softer. The samples from the HUB and the on-campus dorm are from water fountains. Because these are supposed to be suitable drinking waters, I think they should be softer. II. Procedure The procedure for this experiment came step-by-step from the PSU Chemtrek book. (1) In the first section we used the AA method to determine the level of hardness for our water samples. Because this is a machine that uses extremely advanced technology, the work on our part was limited and its process was mentioned above. The intensity of the light from region 3 in the spectrophotometer can be found using the Beer-Lambert Law. Our results will be discussed later. Next, we dissolved a small amount of our sample and compared it to a drop of distilled water and 1x10-3 M Ca2+. My water sample left a dark circle where it previously was while the distilled water left no trace behind and the Calcium left a light ring. This is because the white solids that remain are the original nonvolatile salts present in the water.(7) The amount of nonvolatile salts is known as the total dissolved solids (TDS). (11) We then performed a serial EDTA titration with Calcium, EBT indicator, buffer, and EDTA solution. After close observation to find the well where the color changed we used the formula MEDTA VEDTA = MCa2+ VCa2+. In this equation M is the molarity of the substances and V is the volume. For our experiment, the volume was represented by the number of drops in the well where the initial color change took place. This equation, when solved for MCa2+ will give us the concentration of the original Ca2+. (11) Again, our results will be discussed later. Using the same concept as before, we found the hardness of a mixture of 20 mg of a commercial conditioning product in our water sample. We then compared our results. III. Results Table 1 shows the absorbance rates for the water samples obtained by using the spectrophotometer.
Table 1- AA Absorption Rates (6,7,8,9) Sample Name Ca2+ Absorbance HUB Apartment (Pugh St) Dorm (Packer Hall) Whitmore Skyler Hayley Mike Jun 0.2926 0.2051 0.3186 0.4834 Mg2+ Absorbance 0.3214 0.1671 0.3222 0.5419 1:1 1:1 1:1 1:1 Dilution
Graph 1 shows the absorbance value versus the concentration of calcium. These numbers were presented to us when conducting the AA experiment.
Graph 2 shows the absorbance value versus the magnesium of calcium. These numbers were presented to us when conducting the AA experiment. .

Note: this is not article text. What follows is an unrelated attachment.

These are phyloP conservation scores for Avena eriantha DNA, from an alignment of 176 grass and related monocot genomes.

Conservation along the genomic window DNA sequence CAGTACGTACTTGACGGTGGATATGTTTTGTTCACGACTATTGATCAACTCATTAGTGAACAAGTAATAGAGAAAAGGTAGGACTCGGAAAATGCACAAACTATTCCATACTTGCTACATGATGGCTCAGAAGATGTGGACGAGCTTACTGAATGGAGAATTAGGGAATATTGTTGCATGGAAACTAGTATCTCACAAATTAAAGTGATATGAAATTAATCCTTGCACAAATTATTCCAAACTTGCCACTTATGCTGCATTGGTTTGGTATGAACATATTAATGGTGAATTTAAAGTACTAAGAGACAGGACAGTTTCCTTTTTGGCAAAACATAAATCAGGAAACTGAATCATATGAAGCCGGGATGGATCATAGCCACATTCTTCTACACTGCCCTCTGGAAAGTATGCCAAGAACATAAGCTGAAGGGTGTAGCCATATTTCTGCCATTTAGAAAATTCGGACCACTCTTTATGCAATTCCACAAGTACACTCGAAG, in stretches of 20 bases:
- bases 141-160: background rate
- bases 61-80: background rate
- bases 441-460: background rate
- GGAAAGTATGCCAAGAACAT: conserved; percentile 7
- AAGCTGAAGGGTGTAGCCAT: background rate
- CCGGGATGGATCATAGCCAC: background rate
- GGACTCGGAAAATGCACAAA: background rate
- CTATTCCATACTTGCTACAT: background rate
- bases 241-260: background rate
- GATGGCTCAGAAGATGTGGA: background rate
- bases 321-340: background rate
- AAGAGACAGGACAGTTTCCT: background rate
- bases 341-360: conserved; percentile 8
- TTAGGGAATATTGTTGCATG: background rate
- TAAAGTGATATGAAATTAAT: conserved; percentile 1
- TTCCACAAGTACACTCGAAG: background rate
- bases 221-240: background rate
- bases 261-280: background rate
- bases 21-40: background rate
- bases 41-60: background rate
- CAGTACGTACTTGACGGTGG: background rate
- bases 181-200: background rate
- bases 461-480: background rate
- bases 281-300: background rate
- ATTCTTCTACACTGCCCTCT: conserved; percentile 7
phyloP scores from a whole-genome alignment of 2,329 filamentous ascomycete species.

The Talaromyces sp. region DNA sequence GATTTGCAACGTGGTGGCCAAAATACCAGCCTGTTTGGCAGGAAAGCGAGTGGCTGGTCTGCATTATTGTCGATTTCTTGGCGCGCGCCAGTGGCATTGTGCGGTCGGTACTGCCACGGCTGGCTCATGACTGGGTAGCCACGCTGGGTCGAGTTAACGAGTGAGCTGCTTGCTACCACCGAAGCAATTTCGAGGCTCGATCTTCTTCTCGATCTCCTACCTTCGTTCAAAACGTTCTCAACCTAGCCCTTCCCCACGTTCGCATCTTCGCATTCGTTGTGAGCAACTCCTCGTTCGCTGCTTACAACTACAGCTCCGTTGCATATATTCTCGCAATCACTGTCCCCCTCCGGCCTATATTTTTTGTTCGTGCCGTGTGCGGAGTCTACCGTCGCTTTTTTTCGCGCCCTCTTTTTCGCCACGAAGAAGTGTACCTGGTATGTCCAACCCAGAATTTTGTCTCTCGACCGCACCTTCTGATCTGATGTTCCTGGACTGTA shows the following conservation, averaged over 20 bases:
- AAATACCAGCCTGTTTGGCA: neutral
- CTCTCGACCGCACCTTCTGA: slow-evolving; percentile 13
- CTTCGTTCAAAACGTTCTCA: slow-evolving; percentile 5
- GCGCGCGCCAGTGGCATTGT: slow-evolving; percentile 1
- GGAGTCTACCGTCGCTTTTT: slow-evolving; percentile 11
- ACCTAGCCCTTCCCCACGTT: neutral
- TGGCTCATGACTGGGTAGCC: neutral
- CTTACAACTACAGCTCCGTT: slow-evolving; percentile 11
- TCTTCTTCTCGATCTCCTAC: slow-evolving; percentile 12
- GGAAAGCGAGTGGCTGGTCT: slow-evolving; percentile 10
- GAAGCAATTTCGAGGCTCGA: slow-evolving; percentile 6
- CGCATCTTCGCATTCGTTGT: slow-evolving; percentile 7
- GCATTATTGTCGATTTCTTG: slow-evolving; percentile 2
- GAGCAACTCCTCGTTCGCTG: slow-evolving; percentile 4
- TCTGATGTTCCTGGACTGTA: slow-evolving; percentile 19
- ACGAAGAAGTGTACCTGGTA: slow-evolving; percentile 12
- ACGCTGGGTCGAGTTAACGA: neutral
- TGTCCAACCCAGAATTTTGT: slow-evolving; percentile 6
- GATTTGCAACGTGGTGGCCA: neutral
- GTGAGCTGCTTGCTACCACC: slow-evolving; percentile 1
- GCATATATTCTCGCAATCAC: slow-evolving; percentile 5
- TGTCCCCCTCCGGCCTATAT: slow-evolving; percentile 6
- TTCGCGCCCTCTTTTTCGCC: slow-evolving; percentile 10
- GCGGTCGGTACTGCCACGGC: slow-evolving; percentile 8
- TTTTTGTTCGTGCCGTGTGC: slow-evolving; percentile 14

Also for section A, after producing these graphs and returning with our Calcium and MagGraph 2nesium data we are able to determine the hardness. By using the equations of
the trendline on the graphs and plugging in our values for Ca2+ and Mg2+ respectively we can find the light absorbance values. For Calcium, my trendline equation was: y = 0.0111x + 0.0513 Now when I plug in the Calcium concentration from the AA for the y value and solve the equation for x, I get x= 24.08 ppm Ca2+. I then use the following equation to convert to water hardness. (11) 1 ppm Ca2+ x 100 g CaCO3 1 mole _ = 2.5 ppm CaCO3 = 2.5 ppm hardness 2+ 40.0 g Ca 1 mole
For example my conversion would be: 24.08 ppm Ca2+ x 100 g CaCO3 1 mole _ = 60.2 ppm CaCO3 = 60.2 ppm hardness 2+ 40.0 g Ca 1 mole
Table 2 shows the results doing the same with my groups numbers. Table 2- AA Water Hardness (Ca2+ ) (6,7,8,9) Sample HUB Apartment (Pugh St) Dorm (Packer Hall) Whitmore Name Skyler Hayley Mike Jun Hardness (ppm) 54.3 34.6 60.2 97.3
We would do the same of the Magnesium value with the Magnesium trendline equation. My magnesium equation was: y = 0.0182x + 0.0635 Now when I plug in my Mg2+ concentration into the equation for y and solve for x I get
14.2 ppm Mg2+ . We then must convert this number into water hardness using the following equation: 1 ppm Mg x2+
100 g CaCO3 1 mole _ = 4.12 ppm CaCO3 = 4.12 ppm hardness 24.3 g Mg2+ 1 mole
For example, my water hardness would be 14.2 ppm Mg2+ x 100 g CaCO3 1 mole = 58.4 ppm CaCO3 = 58.4 ppm hardness 2+ 24.3 g Mg 1 mole
Table 3 shows my groups data going through those same steps. Table 3- AA Water Hardness (Mg2+ ) (6,7,8,9) Sample HUB Apartment (Pugh St) Dorm (Packer Hall) Whitmore Name Skyler Hayley Mike Jun Hardness (ppm) 58.4 23.4 58.4 108.2
The total hardness is shown in Table 4.
Table 4- Total Hardness (6,7,8,9) Sample HUB Apartment (Pugh St) Name Skyler Hayley Hardness (ppm) 112.7 58.0
Sample Dorm (Packer Hall) Whitmore
Name Mike Jun
Hardness (ppm) 118.6 205.5
Table 5 shows the absorption rates for my groups water samples obtained by using the EDTA titration Table 5- EDTA Titration (6,7,8,9) Sample HUB Apartment (Pugh St) Dorm (Packer Hall) Whitmore Name Skyler Hayley Mike Jun Drops of Sample 1 1 1 1 Drops of EDTA 39 24 23 12 Dilution none none none none
In section D, we had to determine the hardness of our water samples by counting the number of drops of EDTA it took to change the color of the well. We use the following equation with the following variables: MEDTA: (2.0x10-4 M) VEDTA: number of drops of EDTA (differs for each sample) MCa2+: What we are solving the equation for VCa2+: 1 For example, the equation for my water sample would be: (2.0x10-4 M) (23) = (MCa2+) (1) MCa2+ = 4.6x10-3 M Table 6 shows the concentration of the samples after plugging the number of drops in. Table 6- Calcium Concentration (6,7,8,9) MEDTA VEDTA = MCa2+ VCa2+
Sample HUB Apartment (Pugh St) Dorm (Packer Hall) Whitmore
Name Skyler Hayley Mike Jun
Concentration 7.8x10-3 M 4.8x10-3 M 4.6x10-3 M 2.4x10-3 M
Instead of expressing the concentrations i